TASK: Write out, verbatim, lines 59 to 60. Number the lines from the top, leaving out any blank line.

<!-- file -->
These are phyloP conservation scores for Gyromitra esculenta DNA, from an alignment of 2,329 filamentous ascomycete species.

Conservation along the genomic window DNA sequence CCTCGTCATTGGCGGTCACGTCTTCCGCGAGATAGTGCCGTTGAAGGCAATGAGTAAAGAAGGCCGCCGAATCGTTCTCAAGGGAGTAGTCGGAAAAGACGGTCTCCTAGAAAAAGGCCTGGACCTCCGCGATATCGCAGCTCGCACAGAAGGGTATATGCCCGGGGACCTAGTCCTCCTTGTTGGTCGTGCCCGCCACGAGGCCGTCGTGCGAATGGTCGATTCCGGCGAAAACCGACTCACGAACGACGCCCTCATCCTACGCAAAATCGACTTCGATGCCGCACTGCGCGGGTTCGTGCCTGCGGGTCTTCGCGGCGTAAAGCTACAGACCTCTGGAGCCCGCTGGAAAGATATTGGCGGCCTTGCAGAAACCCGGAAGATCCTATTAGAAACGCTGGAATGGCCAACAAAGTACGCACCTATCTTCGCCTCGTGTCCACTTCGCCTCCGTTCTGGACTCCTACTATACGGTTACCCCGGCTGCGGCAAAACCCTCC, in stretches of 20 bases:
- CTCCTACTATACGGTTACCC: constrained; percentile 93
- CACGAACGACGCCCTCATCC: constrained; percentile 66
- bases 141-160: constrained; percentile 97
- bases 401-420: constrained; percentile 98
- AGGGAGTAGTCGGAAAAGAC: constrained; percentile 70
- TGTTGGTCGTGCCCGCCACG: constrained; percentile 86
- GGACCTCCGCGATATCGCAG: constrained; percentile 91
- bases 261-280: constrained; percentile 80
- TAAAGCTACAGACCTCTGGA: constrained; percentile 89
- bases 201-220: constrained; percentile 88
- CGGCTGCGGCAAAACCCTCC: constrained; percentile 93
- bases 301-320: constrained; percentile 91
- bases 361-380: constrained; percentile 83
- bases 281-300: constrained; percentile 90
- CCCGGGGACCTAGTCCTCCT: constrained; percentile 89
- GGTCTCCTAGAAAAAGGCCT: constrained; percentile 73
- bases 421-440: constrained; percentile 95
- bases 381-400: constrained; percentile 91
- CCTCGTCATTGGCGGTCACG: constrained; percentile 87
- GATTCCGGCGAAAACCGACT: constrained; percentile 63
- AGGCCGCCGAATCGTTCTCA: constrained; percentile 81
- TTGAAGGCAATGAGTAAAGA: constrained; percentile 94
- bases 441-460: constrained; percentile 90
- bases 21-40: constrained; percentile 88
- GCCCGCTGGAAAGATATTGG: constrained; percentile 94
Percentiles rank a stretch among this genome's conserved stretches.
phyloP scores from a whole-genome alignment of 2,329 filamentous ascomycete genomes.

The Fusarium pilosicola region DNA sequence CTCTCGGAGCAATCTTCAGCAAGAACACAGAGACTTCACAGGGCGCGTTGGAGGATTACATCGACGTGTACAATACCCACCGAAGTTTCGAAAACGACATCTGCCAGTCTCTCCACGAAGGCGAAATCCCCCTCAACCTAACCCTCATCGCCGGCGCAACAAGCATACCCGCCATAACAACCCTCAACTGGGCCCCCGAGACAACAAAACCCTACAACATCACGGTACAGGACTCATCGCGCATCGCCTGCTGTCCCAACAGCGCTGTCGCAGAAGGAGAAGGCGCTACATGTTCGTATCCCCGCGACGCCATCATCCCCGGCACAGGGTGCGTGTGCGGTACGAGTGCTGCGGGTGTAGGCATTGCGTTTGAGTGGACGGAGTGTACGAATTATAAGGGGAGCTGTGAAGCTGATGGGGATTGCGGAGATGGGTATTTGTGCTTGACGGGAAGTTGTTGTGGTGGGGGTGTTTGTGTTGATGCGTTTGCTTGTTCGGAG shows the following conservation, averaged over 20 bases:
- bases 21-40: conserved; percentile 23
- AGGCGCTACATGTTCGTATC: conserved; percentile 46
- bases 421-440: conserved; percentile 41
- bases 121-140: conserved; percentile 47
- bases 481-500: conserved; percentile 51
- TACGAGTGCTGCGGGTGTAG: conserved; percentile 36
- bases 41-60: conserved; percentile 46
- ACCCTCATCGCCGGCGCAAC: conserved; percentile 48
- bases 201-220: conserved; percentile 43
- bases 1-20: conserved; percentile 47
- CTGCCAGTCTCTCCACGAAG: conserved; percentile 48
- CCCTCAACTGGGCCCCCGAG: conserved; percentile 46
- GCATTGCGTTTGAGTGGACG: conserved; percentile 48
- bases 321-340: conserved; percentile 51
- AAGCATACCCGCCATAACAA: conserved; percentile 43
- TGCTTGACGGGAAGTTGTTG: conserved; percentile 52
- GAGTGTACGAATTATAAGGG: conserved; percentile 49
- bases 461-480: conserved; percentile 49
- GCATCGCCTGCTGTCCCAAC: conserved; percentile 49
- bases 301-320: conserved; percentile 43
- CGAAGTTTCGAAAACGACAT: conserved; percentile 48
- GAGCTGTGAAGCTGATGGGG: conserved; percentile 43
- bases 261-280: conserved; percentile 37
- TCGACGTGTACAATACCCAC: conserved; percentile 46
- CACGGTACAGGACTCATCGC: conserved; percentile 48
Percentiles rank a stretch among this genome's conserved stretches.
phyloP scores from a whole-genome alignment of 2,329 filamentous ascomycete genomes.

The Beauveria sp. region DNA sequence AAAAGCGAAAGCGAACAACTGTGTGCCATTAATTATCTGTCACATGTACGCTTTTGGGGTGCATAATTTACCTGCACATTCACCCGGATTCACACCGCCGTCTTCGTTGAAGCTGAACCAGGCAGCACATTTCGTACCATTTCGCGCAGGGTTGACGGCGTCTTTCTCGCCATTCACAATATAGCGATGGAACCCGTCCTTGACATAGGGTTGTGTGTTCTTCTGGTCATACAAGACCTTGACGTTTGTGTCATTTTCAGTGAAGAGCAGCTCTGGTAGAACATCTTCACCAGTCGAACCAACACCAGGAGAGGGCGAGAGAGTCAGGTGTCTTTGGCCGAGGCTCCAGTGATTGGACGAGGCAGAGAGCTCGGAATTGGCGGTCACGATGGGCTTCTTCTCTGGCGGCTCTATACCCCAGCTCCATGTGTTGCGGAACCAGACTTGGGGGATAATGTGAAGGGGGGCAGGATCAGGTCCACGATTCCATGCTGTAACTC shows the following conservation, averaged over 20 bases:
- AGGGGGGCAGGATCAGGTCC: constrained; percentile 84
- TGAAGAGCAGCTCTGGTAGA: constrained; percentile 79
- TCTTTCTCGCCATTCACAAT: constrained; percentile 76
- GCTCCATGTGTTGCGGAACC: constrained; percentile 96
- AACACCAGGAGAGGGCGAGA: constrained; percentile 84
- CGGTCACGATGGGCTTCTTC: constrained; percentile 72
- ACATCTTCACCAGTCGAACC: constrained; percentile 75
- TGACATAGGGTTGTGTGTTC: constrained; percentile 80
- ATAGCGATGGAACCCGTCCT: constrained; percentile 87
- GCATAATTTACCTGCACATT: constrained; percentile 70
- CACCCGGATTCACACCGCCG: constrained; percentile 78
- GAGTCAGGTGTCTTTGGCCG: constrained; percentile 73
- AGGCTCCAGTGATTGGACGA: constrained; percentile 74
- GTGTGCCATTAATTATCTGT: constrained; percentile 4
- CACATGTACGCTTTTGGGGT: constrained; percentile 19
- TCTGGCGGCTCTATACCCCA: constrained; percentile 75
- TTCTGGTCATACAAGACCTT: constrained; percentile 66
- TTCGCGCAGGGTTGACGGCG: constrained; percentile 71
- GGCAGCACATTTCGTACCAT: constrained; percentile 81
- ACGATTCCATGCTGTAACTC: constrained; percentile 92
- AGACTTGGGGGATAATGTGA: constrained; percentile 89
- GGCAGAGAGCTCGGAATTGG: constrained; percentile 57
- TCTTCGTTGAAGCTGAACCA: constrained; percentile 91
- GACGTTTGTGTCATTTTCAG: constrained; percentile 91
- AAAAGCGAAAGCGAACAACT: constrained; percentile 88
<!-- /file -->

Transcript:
- AGGGGGGCAGGATCAGGTCC: constrained; percentile 84
- TGAAGAGCAGCTCTGGTAGA: constrained; percentile 79